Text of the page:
Growing pains… When a Canadian professor encouraged the 1,900 students in his psychology survey course to edit relevant Wikipedia articles as a voluntary assignment, they did — and all hell broke loose. The unexpected volume of edits made the open-source encyclopedia’s volunteer editors think they were the target of some sort of rogue troll. How could they possibly vet this tsunami of new data? Perhaps social media doesn’t always lend itself to educational applications. If this episode caused so much consternation, what will happen when the MOOCs attack?

PavegenWalkin’ on sunshine: After a successful initial trial during the London Olympics, the power-generating Pavegen tiles are now being installed in walkways all over the globe. Every time a foot depresses a tile, kinetic energy is harvested and converted into electrical power. Pavegen may not be the ultimate answer to our insatiable demand for more electricity, but it’s a step in the right direction.

Crowd-sourced proofreading: As you undoubtedly know, Project Gutenberg is an open-access initiative dedicated to the digitization of books for free distribution. The original tomes are scanned and converted into e-books for enhanced legibility, but OCR isn’t perfect, and all those pages need to be proofed by human eyes. As of two days ago, 100,000 volunteers from around the world have contributed to this noble effort. Project Gutenberg calls this herculean task “distributed proofreading,” and if you’d like to get involved, you can read more about it and sign up here.

Photographic archives are also making their way to the interwebs. The George Eastman House, “the world’s oldest museum dedicated to photography,” is teaming up with the Google Art Project to make hi-res sccans of its collections available online. The initial offering comprises 50 photographs from the 1840s to the late 1900s; just a taste of the digital goodness to come.

The Tribeca Film Festival opens on April 17. An evangelist of new media (check out the TFF Spotify Playlist), the festival is showcasing a six-second streaming video category this year that’s open to all comers. Yes, I said six-second. Aspiring filmmakers use the Vine app and their smart phones to plant cinematic seeds. It’s kind of like video tweets. Indeed, twitter noted the similarity as well, and snapped up the start-up posthaste. Robert De Niro, co-founder of TFF, sees the six-second film competition as an artistically challenging exercise rather than a stunt: “Six seconds of beginning, middle and end. … you can tell a whole story in six seconds.” In fact, in order to be considered for the competition, you have to tell a complete story. It took you longer to read this blurb…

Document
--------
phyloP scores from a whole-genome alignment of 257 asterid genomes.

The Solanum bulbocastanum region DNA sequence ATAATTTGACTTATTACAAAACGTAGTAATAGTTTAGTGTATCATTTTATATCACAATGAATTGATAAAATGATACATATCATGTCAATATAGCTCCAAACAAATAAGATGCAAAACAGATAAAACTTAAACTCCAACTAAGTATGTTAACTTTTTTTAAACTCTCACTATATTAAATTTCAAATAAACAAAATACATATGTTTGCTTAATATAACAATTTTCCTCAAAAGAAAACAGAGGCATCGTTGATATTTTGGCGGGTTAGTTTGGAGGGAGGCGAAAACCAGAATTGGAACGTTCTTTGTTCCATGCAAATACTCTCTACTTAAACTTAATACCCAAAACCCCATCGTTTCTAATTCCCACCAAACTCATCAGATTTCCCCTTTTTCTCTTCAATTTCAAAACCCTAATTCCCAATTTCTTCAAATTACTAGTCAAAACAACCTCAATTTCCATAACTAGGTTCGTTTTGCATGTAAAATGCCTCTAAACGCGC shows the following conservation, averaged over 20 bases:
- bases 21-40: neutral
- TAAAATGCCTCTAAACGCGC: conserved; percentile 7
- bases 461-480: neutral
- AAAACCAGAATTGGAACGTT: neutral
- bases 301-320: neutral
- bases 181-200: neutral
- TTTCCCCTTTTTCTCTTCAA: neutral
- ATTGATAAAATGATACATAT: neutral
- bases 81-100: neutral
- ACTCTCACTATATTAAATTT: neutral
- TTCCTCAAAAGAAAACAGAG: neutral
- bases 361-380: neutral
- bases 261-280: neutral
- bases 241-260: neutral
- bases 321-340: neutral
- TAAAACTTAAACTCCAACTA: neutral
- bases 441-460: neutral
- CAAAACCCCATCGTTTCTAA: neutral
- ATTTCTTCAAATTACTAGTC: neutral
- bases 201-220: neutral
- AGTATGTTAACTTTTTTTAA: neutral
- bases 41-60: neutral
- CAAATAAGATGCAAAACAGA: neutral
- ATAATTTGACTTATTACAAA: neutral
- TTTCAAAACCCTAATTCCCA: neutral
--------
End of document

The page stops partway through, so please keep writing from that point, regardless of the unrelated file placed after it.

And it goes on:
Google announced that it will be doing its part to help keep Austin weird by making the progressive Texas city the second testbed for its uber-fast Google Fiber Internet service. The project debuted in Kansas City, but Austin — home to the celebrated South by Southwest technology and culture festival — seems a more obvious choice for such a high-tech venture. So just how fast is Google Fiber? The company claims the new service will be about 100 times faster than conventional broadband. Do we really need the speed? “Need” is such a subjective word, don’t you think? Yes and yes.

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Aden Nichols is an independent editor and writer. He is available for print and digital projects: books (academic, narrative/creative nonfiction, memoir, speculative/alternate history, etc.), websites/social media, and business communications. Visit his website ( or email him at:

Lance Armstrong, Pt. II: The Song Remains the Same

No CyclingIn his tell-all confessional with Oprah, Lance Armstrong came up short. Like a good poker player, he held back more than he revealed, and he folded before he cashed out.

His responses were measured (to the point of being curt), and he came off as being impassive rather than contrite. His body language spoke volumes, his face an immobile mask for most of the interview. Claiming to have been caught up in the endemic doping culture of pro cycling, Armstrong said he was simply carried along on the tide with so many others. He concluded matter-of-factly, it was just “part of the job.”